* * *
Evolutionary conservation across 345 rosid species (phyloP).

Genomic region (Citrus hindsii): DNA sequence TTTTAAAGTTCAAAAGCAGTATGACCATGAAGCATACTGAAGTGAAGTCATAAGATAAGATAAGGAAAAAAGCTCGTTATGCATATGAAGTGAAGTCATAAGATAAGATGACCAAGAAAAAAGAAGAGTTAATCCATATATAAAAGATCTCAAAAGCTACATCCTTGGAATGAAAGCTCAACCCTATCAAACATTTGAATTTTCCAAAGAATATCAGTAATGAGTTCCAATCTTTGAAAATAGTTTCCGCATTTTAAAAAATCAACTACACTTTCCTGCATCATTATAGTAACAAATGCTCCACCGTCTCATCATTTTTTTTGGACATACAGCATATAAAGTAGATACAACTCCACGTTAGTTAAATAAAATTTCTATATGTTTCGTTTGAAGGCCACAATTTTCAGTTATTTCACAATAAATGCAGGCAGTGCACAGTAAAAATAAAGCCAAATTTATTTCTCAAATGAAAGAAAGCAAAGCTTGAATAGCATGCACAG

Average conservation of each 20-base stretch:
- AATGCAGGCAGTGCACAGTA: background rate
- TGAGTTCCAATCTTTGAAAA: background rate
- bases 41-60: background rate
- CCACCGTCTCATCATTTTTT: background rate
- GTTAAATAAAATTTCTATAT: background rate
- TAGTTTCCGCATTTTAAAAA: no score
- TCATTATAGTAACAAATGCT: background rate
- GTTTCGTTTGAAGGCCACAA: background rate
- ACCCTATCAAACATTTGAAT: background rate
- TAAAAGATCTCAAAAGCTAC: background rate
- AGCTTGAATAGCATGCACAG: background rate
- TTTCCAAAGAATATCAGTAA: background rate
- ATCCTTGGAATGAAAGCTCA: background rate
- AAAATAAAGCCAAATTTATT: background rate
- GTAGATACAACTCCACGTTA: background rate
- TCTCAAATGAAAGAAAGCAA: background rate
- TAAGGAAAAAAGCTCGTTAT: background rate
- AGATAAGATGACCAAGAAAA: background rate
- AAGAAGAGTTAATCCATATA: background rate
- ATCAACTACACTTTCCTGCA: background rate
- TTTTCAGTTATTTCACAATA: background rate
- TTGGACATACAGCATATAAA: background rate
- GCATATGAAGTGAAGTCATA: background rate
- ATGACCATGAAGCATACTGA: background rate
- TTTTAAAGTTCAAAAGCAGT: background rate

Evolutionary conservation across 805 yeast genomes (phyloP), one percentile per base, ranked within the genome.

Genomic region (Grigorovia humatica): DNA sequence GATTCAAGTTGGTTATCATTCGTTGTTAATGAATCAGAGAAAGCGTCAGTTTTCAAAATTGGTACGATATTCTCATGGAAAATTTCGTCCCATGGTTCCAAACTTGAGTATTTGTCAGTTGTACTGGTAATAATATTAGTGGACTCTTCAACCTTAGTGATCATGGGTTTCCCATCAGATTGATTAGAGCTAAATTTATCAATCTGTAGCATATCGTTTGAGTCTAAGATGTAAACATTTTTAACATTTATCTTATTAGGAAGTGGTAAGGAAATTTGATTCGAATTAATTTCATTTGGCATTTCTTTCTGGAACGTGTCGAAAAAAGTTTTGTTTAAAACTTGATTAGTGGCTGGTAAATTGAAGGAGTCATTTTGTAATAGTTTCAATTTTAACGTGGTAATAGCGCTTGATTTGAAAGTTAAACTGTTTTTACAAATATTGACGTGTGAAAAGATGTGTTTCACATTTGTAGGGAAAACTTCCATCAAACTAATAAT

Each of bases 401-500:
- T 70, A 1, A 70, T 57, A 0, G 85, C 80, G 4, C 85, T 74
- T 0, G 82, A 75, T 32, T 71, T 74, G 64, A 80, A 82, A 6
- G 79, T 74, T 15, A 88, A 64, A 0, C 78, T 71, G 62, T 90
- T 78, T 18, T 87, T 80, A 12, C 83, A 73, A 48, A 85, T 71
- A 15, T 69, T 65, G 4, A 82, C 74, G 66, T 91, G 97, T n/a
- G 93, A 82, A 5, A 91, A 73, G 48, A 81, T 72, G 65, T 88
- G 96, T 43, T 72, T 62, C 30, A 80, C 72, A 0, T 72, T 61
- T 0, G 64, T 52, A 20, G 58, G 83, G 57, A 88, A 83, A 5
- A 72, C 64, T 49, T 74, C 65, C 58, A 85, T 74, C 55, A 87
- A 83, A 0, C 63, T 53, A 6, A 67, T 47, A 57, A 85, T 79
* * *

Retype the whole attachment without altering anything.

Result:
Evolutionary conservation across 345 rosid species (phyloP).

Genomic region (Citrus hindsii): DNA sequence TTTTAAAGTTCAAAAGCAGTATGACCATGAAGCATACTGAAGTGAAGTCATAAGATAAGATAAGGAAAAAAGCTCGTTATGCATATGAAGTGAAGTCATAAGATAAGATGACCAAGAAAAAAGAAGAGTTAATCCATATATAAAAGATCTCAAAAGCTACATCCTTGGAATGAAAGCTCAACCCTATCAAACATTTGAATTTTCCAAAGAATATCAGTAATGAGTTCCAATCTTTGAAAATAGTTTCCGCATTTTAAAAAATCAACTACACTTTCCTGCATCATTATAGTAACAAATGCTCCACCGTCTCATCATTTTTTTTGGACATACAGCATATAAAGTAGATACAACTCCACGTTAGTTAAATAAAATTTCTATATGTTTCGTTTGAAGGCCACAATTTTCAGTTATTTCACAATAAATGCAGGCAGTGCACAGTAAAAATAAAGCCAAATTTATTTCTCAAATGAAAGAAAGCAAAGCTTGAATAGCATGCACAG

Average conservation of each 20-base stretch:
- AATGCAGGCAGTGCACAGTA: background rate
- TGAGTTCCAATCTTTGAAAA: background rate
- bases 41-60: background rate
- CCACCGTCTCATCATTTTTT: background rate
- GTTAAATAAAATTTCTATAT: background rate
- TAGTTTCCGCATTTTAAAAA: no score
- TCATTATAGTAACAAATGCT: background rate
- GTTTCGTTTGAAGGCCACAA: background rate
- ACCCTATCAAACATTTGAAT: background rate
- TAAAAGATCTCAAAAGCTAC: background rate
- AGCTTGAATAGCATGCACAG: background rate
- TTTCCAAAGAATATCAGTAA: background rate
- ATCCTTGGAATGAAAGCTCA: background rate
- AAAATAAAGCCAAATTTATT: background rate
- GTAGATACAACTCCACGTTA: background rate
- TCTCAAATGAAAGAAAGCAA: background rate
- TAAGGAAAAAAGCTCGTTAT: background rate
- AGATAAGATGACCAAGAAAA: background rate
- AAGAAGAGTTAATCCATATA: background rate
- ATCAACTACACTTTCCTGCA: background rate
- TTTTCAGTTATTTCACAATA: background rate
- TTGGACATACAGCATATAAA: background rate
- GCATATGAAGTGAAGTCATA: background rate
- ATGACCATGAAGCATACTGA: background rate
- TTTTAAAGTTCAAAAGCAGT: background rate

Evolutionary conservation across 805 yeast genomes (phyloP), one percentile per base, ranked within the genome.

Genomic region (Grigorovia humatica): DNA sequence GATTCAAGTTGGTTATCATTCGTTGTTAATGAATCAGAGAAAGCGTCAGTTTTCAAAATTGGTACGATATTCTCATGGAAAATTTCGTCCCATGGTTCCAAACTTGAGTATTTGTCAGTTGTACTGGTAATAATATTAGTGGACTCTTCAACCTTAGTGATCATGGGTTTCCCATCAGATTGATTAGAGCTAAATTTATCAATCTGTAGCATATCGTTTGAGTCTAAGATGTAAACATTTTTAACATTTATCTTATTAGGAAGTGGTAAGGAAATTTGATTCGAATTAATTTCATTTGGCATTTCTTTCTGGAACGTGTCGAAAAAAGTTTTGTTTAAAACTTGATTAGTGGCTGGTAAATTGAAGGAGTCATTTTGTAATAGTTTCAATTTTAACGTGGTAATAGCGCTTGATTTGAAAGTTAAACTGTTTTTACAAATATTGACGTGTGAAAAGATGTGTTTCACATTTGTAGGGAAAACTTCCATCAAACTAATAAT

Each of bases 401-500:
- T 70, A 1, A 70, T 57, A 0, G 85, C 80, G 4, C 85, T 74
- T 0, G 82, A 75, T 32, T 71, T 74, G 64, A 80, A 82, A 6
- G 79, T 74, T 15, A 88, A 64, A 0, C 78, T 71, G 62, T 90
- T 78, T 18, T 87, T 80, A 12, C 83, A 73, A 48, A 85, T 71
- A 15, T 69, T 65, G 4, A 82, C 74, G 66, T 91, G 97, T n/a
- G 93, A 82, A 5, A 91, A 73, G 48, A 81, T 72, G 65, T 88
- G 96, T 43, T 72, T 62, C 30, A 80, C 72, A 0, T 72, T 61
- T 0, G 64, T 52, A 20, G 58, G 83, G 57, A 88, A 83, A 5
- A 72, C 64, T 49, T 74, C 65, C 58, A 85, T 74, C 55, A 87
- A 83, A 0, C 63, T 53, A 6, A 67, T 47, A 57, A 85, T 79